During Epilepsy Awareness Month, neurosurgeons at Loma Linda University Health are working to educate the community on newer, safer epilepsy surgeries options. Nearly 3.4 million people nationwide suffer from epilepsy, according to the Centers for Disease Control and Prevention. Epilepsy surgery is an effective way to treat the specific area of the brain causing seizures.
Compared to traditional craniotomy surgeries, MRI-guided laser ablation can both reduce pain after surgery and shorten a patient’s recovery time.
Warren Boling, MD, chair of neurosurgery at Loma Linda University Health, says that epilepsy is more common than people think because it’s a hidden disease. “You may not know that someone has epilepsy until a seizure occurs,” he says.
Despite more than a dozen medicines available to treat epilepsy, over 30% of people with epilepsy are unable to control their seizures with medication alone. In these cases, Boling says surgery is a treatment option that can stop dangerous seizures or if that’s not possible then reduce seizure frequency and severity, which improves function and quality of life.
Laser ablation surgery uses an MRI to navigate a thin laser probe into the brain for the most precise treatment option. The probe enters a small hole a surgeon has created in the skull — roughly the diameter of the end of a ballpoint pen — and precisely destroys only the portion of the brain causing epilepsy. Boling says, “at Loma Linda this approach has become our favored way of treating small tissue changes we can see on the MRI causing epilepsy.”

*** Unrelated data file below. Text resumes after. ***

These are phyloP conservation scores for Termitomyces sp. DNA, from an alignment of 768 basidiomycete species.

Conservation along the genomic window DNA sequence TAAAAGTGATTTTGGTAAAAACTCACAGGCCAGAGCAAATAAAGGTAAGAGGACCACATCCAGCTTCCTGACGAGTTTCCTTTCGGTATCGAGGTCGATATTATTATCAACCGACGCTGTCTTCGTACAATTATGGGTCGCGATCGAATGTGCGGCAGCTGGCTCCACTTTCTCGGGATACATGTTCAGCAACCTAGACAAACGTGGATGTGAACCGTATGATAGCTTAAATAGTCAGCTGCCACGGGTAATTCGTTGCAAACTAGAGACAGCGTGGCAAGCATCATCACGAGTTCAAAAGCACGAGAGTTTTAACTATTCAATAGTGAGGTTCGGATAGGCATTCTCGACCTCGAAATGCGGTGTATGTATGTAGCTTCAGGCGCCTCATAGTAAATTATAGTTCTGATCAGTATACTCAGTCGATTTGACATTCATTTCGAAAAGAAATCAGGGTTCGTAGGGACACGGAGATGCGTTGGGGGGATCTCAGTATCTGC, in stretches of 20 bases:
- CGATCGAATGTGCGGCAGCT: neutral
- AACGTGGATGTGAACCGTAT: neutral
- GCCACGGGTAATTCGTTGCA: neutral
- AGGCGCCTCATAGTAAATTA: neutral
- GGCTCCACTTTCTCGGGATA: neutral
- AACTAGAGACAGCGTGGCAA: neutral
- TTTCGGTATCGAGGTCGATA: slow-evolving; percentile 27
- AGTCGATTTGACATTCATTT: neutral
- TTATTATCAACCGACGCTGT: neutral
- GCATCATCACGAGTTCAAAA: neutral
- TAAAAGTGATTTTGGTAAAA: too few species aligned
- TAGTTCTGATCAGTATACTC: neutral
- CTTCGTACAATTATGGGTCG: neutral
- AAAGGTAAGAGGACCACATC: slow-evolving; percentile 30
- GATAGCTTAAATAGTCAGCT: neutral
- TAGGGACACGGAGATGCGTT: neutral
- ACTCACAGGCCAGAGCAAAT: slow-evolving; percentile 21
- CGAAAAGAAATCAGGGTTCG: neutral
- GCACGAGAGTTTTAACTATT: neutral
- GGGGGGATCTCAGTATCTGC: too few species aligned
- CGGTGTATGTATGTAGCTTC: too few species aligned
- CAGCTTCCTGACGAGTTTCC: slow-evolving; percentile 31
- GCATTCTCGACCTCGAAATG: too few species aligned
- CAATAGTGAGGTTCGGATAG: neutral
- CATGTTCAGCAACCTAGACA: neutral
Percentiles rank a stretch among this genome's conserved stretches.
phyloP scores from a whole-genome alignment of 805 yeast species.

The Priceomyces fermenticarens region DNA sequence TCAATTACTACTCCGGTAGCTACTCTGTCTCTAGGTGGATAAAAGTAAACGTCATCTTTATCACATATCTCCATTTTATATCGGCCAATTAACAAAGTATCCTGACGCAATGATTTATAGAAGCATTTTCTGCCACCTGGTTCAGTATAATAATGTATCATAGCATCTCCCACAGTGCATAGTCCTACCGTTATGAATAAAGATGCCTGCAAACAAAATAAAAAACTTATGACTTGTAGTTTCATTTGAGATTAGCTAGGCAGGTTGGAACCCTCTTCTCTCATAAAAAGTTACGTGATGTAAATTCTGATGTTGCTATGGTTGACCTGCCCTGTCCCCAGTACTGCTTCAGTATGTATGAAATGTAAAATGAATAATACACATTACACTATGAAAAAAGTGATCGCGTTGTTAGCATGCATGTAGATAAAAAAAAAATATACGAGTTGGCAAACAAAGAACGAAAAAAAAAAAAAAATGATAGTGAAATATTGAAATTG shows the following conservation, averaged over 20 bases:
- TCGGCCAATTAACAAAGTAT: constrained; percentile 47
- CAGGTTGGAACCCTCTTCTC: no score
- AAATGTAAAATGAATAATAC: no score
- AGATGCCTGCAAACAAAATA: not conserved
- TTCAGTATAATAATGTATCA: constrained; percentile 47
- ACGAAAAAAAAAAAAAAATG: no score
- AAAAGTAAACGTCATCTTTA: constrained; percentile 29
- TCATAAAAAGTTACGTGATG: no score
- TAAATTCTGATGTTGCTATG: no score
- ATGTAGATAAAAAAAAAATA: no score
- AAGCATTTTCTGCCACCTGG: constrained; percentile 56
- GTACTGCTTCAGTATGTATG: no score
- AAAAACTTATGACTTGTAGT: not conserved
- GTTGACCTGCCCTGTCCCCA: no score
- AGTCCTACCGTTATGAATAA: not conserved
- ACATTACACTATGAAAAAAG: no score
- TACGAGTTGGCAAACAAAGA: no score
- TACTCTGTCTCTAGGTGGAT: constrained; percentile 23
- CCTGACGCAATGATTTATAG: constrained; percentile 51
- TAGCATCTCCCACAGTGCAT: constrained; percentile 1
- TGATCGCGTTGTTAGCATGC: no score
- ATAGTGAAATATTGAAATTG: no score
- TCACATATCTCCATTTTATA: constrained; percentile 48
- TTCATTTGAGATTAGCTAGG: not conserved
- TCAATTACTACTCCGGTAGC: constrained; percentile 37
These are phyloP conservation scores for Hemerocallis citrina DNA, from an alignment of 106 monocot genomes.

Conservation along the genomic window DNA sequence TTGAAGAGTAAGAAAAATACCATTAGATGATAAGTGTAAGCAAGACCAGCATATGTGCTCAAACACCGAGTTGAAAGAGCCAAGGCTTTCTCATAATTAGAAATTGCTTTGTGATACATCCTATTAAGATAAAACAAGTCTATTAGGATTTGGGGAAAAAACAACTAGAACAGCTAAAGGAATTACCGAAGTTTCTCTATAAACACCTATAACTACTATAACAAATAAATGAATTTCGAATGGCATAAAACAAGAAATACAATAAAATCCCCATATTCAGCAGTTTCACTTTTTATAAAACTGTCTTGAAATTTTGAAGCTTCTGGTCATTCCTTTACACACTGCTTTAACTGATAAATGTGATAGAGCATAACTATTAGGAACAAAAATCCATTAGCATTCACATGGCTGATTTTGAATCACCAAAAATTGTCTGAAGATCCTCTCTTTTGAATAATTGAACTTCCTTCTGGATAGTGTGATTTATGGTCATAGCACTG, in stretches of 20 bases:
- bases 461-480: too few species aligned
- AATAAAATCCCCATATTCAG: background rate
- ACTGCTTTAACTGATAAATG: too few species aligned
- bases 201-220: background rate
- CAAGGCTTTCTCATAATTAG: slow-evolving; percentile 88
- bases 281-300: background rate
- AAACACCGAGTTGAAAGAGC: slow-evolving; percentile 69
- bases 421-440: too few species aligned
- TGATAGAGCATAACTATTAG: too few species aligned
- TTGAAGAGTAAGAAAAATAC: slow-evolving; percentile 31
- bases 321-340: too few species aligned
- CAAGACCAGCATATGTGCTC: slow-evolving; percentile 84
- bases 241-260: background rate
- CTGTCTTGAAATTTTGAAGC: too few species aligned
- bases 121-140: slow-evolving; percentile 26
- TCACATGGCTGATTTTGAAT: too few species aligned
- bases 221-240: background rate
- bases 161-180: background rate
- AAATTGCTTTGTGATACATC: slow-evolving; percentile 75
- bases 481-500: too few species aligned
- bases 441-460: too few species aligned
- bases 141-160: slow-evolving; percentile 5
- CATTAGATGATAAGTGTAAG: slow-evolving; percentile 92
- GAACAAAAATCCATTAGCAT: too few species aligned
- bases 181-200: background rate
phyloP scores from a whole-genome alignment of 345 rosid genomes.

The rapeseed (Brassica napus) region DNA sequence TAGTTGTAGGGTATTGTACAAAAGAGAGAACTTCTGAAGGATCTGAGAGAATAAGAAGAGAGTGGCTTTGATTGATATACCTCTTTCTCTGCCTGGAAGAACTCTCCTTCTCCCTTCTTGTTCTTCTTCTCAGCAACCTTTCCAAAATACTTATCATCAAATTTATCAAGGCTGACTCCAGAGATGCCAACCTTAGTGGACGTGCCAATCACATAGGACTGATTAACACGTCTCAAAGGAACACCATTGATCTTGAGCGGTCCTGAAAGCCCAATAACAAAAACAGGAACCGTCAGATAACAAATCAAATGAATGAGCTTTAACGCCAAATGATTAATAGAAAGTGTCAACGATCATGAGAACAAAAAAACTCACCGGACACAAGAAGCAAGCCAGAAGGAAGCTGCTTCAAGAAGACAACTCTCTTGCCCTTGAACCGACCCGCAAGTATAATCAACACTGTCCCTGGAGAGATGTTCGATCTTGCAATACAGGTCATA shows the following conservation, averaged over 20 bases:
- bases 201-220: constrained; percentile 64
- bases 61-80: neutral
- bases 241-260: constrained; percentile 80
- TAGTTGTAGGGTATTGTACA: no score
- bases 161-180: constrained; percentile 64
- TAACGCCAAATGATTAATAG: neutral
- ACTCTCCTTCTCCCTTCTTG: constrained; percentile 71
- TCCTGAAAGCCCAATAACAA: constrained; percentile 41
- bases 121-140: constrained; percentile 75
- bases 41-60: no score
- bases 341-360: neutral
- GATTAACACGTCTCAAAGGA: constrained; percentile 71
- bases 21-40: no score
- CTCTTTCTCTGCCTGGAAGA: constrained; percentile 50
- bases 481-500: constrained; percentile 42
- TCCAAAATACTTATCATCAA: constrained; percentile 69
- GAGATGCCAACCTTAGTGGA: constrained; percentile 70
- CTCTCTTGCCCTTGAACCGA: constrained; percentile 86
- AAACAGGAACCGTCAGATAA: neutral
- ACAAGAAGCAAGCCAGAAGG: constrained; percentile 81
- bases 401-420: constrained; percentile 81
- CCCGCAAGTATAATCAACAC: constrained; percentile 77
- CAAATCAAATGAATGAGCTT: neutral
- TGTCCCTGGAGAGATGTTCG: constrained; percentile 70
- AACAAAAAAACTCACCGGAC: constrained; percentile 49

“Because this approach is minimally invasive, surgeons are able to avoid a craniotomy, and a patient’s stay in the hospital is often less than 24 hours,” Boling says. “Epileptic episodes are dangerous and detract from a person’s quality of life, but with this targeted brain surgery, we can offer an excellent chance for a seizure-free life.”
Loma Linda University Health neurosurgery providers are committed to ensuring all patients have access to the care they need. Patients can schedule video visits by visiting lluh.org/video-visits, MyChart, or calling their provider.
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